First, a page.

MIKE VOSS | DAILY NEWS   HANDS ON: Becky McRoy, education coordinator for the Beaufort Soil and Water Conservation District, explains how pollution and soil erosion affect creeks, streams and rivers. During her presentation, she used red dye to illustrate pollutants entering a river and cocoa to illustrate soil entering a body of water.
MIKE VOSS | DAILY NEWS
HANDS ON: Becky McRoy, education coordinator for the Beaufort Soil and Water Conservation District, explains how pollution and soil erosion affect creeks, streams and rivers. During her presentation, she used red dye to illustrate pollutants entering a river and cocoa to illustrate soil entering a body of water.

Archived Story

A natural fit: annual event exposes students to conservation, environmental stewardship

Published 9:12pm Thursday, November 7, 2013

 

For each school year’s fifth-grade students, the yearly Dan Windley Field Days at Goose Creek State Park is a new experience.

Not so for many of the instructors who work at the stations students visit during the field days. Most of them, if not all, are veterans when it comes to working in fields where they are exposed to different environments almost daily.

John Fullwood, superintendent of Goose Creek State Park, said there’s a simple explanation as to why the park hosts the event each year: “It’s a natural fit, us being a state park and about stewardship of the environment. It’s just a perfect fit.”

This year, there were only five stations: forestry, soil and water conservation, soils, wetlands and wildlife. A problem with a vehicle prevented the mobile marine-fisheries station from traveling to the sixth-annual Dan Windley Field Days. About 635 students, chaperones and guests were expected to attend the event, now in its sixth year. The students rotate among the stations.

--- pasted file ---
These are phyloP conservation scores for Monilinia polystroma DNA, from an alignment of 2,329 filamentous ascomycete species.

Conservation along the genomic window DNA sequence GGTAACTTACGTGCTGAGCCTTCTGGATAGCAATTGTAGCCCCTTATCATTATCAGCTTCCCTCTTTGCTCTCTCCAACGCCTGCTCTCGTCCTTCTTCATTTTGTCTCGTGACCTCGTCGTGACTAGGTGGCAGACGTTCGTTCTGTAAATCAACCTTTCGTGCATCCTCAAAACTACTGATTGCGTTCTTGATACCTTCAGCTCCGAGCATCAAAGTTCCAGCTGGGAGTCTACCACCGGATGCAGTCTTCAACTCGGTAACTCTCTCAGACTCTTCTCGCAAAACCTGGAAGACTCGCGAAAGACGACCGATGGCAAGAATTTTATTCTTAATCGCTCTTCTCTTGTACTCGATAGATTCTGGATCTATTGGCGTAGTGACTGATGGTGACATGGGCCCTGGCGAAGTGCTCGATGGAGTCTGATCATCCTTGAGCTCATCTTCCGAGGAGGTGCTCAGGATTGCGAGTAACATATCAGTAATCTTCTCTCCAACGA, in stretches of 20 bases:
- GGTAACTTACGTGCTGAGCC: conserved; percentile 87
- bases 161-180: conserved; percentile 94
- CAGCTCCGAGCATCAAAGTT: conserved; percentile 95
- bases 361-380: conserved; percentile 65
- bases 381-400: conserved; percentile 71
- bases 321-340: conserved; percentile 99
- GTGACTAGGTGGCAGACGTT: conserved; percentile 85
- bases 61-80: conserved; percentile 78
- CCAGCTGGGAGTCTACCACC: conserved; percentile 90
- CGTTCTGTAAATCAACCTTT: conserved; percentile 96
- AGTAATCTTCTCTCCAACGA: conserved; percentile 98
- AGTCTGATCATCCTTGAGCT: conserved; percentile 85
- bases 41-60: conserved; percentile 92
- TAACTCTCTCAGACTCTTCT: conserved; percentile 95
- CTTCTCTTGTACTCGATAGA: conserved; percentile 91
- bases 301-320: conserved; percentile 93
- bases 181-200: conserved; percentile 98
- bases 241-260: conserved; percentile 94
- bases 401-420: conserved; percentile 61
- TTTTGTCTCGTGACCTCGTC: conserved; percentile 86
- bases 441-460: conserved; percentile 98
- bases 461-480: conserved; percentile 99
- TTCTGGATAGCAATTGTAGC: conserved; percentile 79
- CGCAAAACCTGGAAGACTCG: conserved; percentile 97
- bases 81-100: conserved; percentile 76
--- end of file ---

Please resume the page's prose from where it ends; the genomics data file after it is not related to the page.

“The students are learning about conservation, soils, forestry, wetlands. It covers the things they don’t get in the classroom because of all they do in the classroom. This enhances their science in the classroom. It makes them more aware of their surroundings and things they can carry into the future when they become adults,” said Becky McRoy, education coordinator for the Beaufort Soil and Water Conservation District.

McRoy was the instructor at the soil and water conservation station inside the Education Center at the park.

At the Sensory Safari exhibit provided by the N.C. Wildlife Resources Commission, Parks Moss told students that every thing in the mobile exhibit can be found in North Carolina, but perhaps not in all areas of the state. Moss encouraged the students to touch the mounted critters and other exhibits.

“All I ask is just be careful with them. Some of them have been touched a lot, and they’re getting beat up,” he said.

And touch the mounted animals they did. Some rubbed antlers. Others rubbed waterfowl beaks. One girl rubbed the nose of a fox.

“They’re real soft!” exclaimed a girl who rubbed the feathers of a swan.

 

 

 

 

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